Clashes broke out for a second day in Paris on Saturday between police and members of the Kurdish community angry at the killing on Friday of three members of their community.
Cars were overturned, at least one vehicle was burned and small fires set alight near Republic Square, the traditional venue for demonstrations in the city where Kurds earlier held a peaceful protest.
Clashes broke out as some demonstrators left the square, throwing projectiles at police who responded with tear gas. Skirmishes continued for around two hours before the protesters dispersed.
A gunman carried out the killings at a Kurdish cultural center and nearby cafe on Friday in a busy part of Paris’ 10th district, stunning a community preparing to commemorate the 10th anniversary of the unresolved murder of three activists.
The suspected attacker was wounded and is in custody. He is a 69-year-old Parisian who was charged last year with attacking migrants and was released earlier this month. He is facing potential charges of murder and attempted murder with a racist motive, the Paris prosecutor’s office said Saturday.
Interior Minister Gerald Darmanin said the suspect was clearly targeting foreigners, and had acted alone and was not officially affiliated with any extreme-right or other radical movements. The suspect had past convictions for illegal arms possession and armed violence.
Following questioning of the suspect, investigators had added a suspected racist motive to initial accusations of murder and violence with weapons, the prosecutor’s office said on Saturday.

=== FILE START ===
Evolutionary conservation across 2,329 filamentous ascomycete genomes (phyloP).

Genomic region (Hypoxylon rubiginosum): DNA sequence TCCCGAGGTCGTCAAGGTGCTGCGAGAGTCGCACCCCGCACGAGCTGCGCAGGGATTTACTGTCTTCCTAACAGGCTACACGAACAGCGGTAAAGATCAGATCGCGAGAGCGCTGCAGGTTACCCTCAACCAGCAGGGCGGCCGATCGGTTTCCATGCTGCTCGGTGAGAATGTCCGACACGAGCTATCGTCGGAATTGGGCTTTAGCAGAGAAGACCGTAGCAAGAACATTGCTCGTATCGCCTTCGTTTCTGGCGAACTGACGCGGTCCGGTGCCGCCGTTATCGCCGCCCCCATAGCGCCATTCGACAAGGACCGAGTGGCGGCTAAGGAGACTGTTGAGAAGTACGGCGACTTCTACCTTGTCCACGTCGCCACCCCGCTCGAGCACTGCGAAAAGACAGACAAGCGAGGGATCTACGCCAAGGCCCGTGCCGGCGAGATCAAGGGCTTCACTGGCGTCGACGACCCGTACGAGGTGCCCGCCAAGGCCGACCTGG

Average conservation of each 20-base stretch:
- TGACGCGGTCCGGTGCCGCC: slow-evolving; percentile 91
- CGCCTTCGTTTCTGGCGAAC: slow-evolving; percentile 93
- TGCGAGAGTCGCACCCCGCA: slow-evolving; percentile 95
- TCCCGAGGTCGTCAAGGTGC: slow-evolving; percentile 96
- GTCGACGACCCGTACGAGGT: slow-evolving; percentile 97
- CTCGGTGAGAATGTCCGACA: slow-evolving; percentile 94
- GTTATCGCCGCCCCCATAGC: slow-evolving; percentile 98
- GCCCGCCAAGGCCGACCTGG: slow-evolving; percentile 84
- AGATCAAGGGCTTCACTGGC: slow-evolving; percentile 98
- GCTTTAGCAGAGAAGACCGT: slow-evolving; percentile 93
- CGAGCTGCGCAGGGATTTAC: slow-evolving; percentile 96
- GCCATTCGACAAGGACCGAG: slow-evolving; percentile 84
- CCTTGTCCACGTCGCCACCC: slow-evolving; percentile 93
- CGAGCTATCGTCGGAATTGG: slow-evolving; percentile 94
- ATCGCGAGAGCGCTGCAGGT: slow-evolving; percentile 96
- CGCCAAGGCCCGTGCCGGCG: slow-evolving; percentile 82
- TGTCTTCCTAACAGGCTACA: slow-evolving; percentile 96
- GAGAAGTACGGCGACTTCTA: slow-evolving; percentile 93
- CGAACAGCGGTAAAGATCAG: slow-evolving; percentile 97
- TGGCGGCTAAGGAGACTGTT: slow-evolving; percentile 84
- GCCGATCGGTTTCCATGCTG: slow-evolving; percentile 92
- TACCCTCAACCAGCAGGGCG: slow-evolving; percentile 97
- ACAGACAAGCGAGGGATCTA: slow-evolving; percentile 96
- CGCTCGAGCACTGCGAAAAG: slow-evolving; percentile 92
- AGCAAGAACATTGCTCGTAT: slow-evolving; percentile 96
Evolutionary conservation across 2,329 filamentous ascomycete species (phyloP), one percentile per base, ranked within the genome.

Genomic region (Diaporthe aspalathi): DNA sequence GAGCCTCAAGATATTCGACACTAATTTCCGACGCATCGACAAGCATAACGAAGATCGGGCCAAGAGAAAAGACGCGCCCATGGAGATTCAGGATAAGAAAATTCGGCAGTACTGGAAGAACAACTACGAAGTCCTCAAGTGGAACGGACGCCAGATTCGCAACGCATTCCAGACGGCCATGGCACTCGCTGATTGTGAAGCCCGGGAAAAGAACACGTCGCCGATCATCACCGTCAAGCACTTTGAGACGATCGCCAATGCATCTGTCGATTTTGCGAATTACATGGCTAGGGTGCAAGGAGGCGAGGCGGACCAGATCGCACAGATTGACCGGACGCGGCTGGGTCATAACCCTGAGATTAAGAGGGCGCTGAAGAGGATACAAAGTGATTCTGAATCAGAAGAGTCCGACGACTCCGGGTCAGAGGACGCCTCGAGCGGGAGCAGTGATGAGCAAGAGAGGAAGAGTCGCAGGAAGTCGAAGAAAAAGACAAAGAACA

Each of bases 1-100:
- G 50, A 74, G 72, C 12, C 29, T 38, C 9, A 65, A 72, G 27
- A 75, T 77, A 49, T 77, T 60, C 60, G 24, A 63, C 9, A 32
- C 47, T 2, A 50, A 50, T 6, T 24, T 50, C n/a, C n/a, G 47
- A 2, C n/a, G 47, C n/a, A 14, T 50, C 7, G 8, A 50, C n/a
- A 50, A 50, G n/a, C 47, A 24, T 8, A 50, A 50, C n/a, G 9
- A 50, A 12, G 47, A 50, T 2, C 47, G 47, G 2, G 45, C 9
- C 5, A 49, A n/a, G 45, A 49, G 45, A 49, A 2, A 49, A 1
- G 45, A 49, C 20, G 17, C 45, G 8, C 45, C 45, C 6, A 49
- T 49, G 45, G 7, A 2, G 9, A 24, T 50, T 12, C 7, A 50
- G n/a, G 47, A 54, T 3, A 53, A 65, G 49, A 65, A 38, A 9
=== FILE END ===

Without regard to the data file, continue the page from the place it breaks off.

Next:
After an angry crowd clashed with police on Friday afternoon, the Kurdish democratic council in France (CDK-F) organized a gathering on Saturday at Republic Square.
Hundreds of Kurdish protesters, joined by politicians including the mayor of Paris’ 10th district, waved flags and listened to tributes to the victims.
“We are not being protected at all. In 10 years, six Kurdish activists have been killed in the heart of Paris in broad daylight,” Berivan Firat, a spokesperson for the CDK-F, told BFM TV at the demonstration.
She said the event turned violent after some protesters were provoked by people in a passing vehicle who displayed a Turkish flag and made a nationalistic gesture.
Friday’s murders came ahead of the anniversary of the killings of three Kurdish women in Paris in January 2013.
An investigation was dropped after the main suspect died shortly before coming to trial, before being re-opened in 2019.
France’s Interior Ministry reported a 13 percent rise in race-related crimes or other violations in 2021 over 2019, after an 11 percent rise from 2018 to 2019. The ministry did not include 2020 in its statistics because of successive pandemic lockdowns that year. It said a disproportionate number of such crimes target people of African descent, and also cited hundreds of attacks based on religion.
“The Kurdish community is afraid. It was already traumatized by the triple murder (in 2013). It needs answers, support and consideration,” David Andic, a lawyer representing the CDK-F, told reporters on Friday.
Kurdish representatives, who met with Paris’ police chief on Saturday, reiterated their call for Friday’s shooting to be considered a terror attack.
The questioning of the suspect was continuing, the prosecutor’s office added.
(With Reuters and AP)